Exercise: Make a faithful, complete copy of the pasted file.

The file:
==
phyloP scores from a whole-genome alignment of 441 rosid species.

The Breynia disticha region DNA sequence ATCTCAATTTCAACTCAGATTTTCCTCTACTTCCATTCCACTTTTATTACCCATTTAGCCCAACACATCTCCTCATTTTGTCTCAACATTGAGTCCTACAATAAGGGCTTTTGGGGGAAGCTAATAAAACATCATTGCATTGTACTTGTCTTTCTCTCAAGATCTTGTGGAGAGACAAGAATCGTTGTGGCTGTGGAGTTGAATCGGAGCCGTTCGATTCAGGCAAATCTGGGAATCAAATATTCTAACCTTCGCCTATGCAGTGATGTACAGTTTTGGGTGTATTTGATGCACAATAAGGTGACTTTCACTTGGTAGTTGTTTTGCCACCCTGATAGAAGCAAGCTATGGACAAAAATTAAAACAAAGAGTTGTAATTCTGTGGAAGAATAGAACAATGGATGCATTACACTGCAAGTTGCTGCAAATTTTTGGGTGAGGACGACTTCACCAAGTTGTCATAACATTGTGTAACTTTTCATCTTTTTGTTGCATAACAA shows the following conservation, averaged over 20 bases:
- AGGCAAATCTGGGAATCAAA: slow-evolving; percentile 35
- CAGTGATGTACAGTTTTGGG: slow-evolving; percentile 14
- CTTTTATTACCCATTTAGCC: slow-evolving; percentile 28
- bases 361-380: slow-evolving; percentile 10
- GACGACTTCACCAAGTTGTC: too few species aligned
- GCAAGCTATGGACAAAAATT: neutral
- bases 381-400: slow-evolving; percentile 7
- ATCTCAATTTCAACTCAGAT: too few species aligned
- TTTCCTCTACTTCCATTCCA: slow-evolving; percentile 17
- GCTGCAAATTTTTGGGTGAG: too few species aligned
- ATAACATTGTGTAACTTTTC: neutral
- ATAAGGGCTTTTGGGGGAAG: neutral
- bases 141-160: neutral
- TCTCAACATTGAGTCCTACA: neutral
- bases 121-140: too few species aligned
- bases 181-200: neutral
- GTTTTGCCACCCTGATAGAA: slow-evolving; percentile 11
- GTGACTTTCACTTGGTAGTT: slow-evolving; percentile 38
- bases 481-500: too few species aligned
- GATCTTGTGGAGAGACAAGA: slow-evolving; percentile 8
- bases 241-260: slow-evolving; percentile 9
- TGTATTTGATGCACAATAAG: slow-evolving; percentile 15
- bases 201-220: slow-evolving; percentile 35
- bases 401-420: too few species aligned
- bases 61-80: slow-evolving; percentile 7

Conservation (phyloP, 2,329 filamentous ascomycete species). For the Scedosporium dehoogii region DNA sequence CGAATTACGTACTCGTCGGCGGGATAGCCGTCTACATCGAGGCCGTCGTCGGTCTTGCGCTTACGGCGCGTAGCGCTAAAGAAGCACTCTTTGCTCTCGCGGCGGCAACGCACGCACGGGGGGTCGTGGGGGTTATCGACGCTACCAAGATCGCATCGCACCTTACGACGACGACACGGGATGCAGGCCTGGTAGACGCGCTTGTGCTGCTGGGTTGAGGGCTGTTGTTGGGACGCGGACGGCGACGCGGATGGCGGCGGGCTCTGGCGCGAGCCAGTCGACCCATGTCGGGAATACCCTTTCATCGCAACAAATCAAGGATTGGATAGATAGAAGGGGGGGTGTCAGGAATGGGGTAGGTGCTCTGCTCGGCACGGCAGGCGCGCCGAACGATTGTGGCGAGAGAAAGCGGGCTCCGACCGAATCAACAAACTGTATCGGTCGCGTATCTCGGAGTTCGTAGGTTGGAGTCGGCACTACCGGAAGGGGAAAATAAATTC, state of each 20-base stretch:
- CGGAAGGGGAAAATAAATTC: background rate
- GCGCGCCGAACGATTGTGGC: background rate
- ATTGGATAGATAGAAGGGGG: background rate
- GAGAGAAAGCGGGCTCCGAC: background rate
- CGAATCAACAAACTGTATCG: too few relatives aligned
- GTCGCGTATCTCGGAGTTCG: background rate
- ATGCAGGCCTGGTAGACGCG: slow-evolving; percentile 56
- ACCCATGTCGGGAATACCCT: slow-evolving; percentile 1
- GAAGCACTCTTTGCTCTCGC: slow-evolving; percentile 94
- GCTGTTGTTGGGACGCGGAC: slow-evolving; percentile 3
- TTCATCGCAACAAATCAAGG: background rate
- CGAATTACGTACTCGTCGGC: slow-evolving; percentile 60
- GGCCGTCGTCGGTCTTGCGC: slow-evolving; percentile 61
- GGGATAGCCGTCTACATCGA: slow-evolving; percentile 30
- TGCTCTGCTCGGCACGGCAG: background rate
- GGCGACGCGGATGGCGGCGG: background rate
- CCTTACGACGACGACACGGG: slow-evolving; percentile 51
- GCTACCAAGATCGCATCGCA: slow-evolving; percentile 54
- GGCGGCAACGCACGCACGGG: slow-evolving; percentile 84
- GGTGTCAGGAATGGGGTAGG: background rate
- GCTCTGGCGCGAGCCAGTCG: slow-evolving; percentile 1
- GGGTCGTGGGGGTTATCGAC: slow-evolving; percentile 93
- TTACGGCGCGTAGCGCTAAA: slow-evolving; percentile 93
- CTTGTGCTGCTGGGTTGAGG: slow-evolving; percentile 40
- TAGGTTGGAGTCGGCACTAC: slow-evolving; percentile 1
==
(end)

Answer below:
phyloP scores from a whole-genome alignment of 441 rosid species.

The Breynia disticha region DNA sequence ATCTCAATTTCAACTCAGATTTTCCTCTACTTCCATTCCACTTTTATTACCCATTTAGCCCAACACATCTCCTCATTTTGTCTCAACATTGAGTCCTACAATAAGGGCTTTTGGGGGAAGCTAATAAAACATCATTGCATTGTACTTGTCTTTCTCTCAAGATCTTGTGGAGAGACAAGAATCGTTGTGGCTGTGGAGTTGAATCGGAGCCGTTCGATTCAGGCAAATCTGGGAATCAAATATTCTAACCTTCGCCTATGCAGTGATGTACAGTTTTGGGTGTATTTGATGCACAATAAGGTGACTTTCACTTGGTAGTTGTTTTGCCACCCTGATAGAAGCAAGCTATGGACAAAAATTAAAACAAAGAGTTGTAATTCTGTGGAAGAATAGAACAATGGATGCATTACACTGCAAGTTGCTGCAAATTTTTGGGTGAGGACGACTTCACCAAGTTGTCATAACATTGTGTAACTTTTCATCTTTTTGTTGCATAACAA shows the following conservation, averaged over 20 bases:
- AGGCAAATCTGGGAATCAAA: slow-evolving; percentile 35
- CAGTGATGTACAGTTTTGGG: slow-evolving; percentile 14
- CTTTTATTACCCATTTAGCC: slow-evolving; percentile 28
- bases 361-380: slow-evolving; percentile 10
- GACGACTTCACCAAGTTGTC: too few species aligned
- GCAAGCTATGGACAAAAATT: neutral
- bases 381-400: slow-evolving; percentile 7
- ATCTCAATTTCAACTCAGAT: too few species aligned
- TTTCCTCTACTTCCATTCCA: slow-evolving; percentile 17
- GCTGCAAATTTTTGGGTGAG: too few species aligned
- ATAACATTGTGTAACTTTTC: neutral
- ATAAGGGCTTTTGGGGGAAG: neutral
- bases 141-160: neutral
- TCTCAACATTGAGTCCTACA: neutral
- bases 121-140: too few species aligned
- bases 181-200: neutral
- GTTTTGCCACCCTGATAGAA: slow-evolving; percentile 11
- GTGACTTTCACTTGGTAGTT: slow-evolving; percentile 38
- bases 481-500: too few species aligned
- GATCTTGTGGAGAGACAAGA: slow-evolving; percentile 8
- bases 241-260: slow-evolving; percentile 9
- TGTATTTGATGCACAATAAG: slow-evolving; percentile 15
- bases 201-220: slow-evolving; percentile 35
- bases 401-420: too few species aligned
- bases 61-80: slow-evolving; percentile 7

Conservation (phyloP, 2,329 filamentous ascomycete species). For the Scedosporium dehoogii region DNA sequence CGAATTACGTACTCGTCGGCGGGATAGCCGTCTACATCGAGGCCGTCGTCGGTCTTGCGCTTACGGCGCGTAGCGCTAAAGAAGCACTCTTTGCTCTCGCGGCGGCAACGCACGCACGGGGGGTCGTGGGGGTTATCGACGCTACCAAGATCGCATCGCACCTTACGACGACGACACGGGATGCAGGCCTGGTAGACGCGCTTGTGCTGCTGGGTTGAGGGCTGTTGTTGGGACGCGGACGGCGACGCGGATGGCGGCGGGCTCTGGCGCGAGCCAGTCGACCCATGTCGGGAATACCCTTTCATCGCAACAAATCAAGGATTGGATAGATAGAAGGGGGGGTGTCAGGAATGGGGTAGGTGCTCTGCTCGGCACGGCAGGCGCGCCGAACGATTGTGGCGAGAGAAAGCGGGCTCCGACCGAATCAACAAACTGTATCGGTCGCGTATCTCGGAGTTCGTAGGTTGGAGTCGGCACTACCGGAAGGGGAAAATAAATTC, state of each 20-base stretch:
- CGGAAGGGGAAAATAAATTC: background rate
- GCGCGCCGAACGATTGTGGC: background rate
- ATTGGATAGATAGAAGGGGG: background rate
- GAGAGAAAGCGGGCTCCGAC: background rate
- CGAATCAACAAACTGTATCG: too few relatives aligned
- GTCGCGTATCTCGGAGTTCG: background rate
- ATGCAGGCCTGGTAGACGCG: slow-evolving; percentile 56
- ACCCATGTCGGGAATACCCT: slow-evolving; percentile 1
- GAAGCACTCTTTGCTCTCGC: slow-evolving; percentile 94
- GCTGTTGTTGGGACGCGGAC: slow-evolving; percentile 3
- TTCATCGCAACAAATCAAGG: background rate
- CGAATTACGTACTCGTCGGC: slow-evolving; percentile 60
- GGCCGTCGTCGGTCTTGCGC: slow-evolving; percentile 61
- GGGATAGCCGTCTACATCGA: slow-evolving; percentile 30
- TGCTCTGCTCGGCACGGCAG: background rate
- GGCGACGCGGATGGCGGCGG: background rate
- CCTTACGACGACGACACGGG: slow-evolving; percentile 51
- GCTACCAAGATCGCATCGCA: slow-evolving; percentile 54
- GGCGGCAACGCACGCACGGG: slow-evolving; percentile 84
- GGTGTCAGGAATGGGGTAGG: background rate
- GCTCTGGCGCGAGCCAGTCG: slow-evolving; percentile 1
- GGGTCGTGGGGGTTATCGAC: slow-evolving; percentile 93
- TTACGGCGCGTAGCGCTAAA: slow-evolving; percentile 93
- CTTGTGCTGCTGGGTTGAGG: slow-evolving; percentile 40
- TAGGTTGGAGTCGGCACTAC: slow-evolving; percentile 1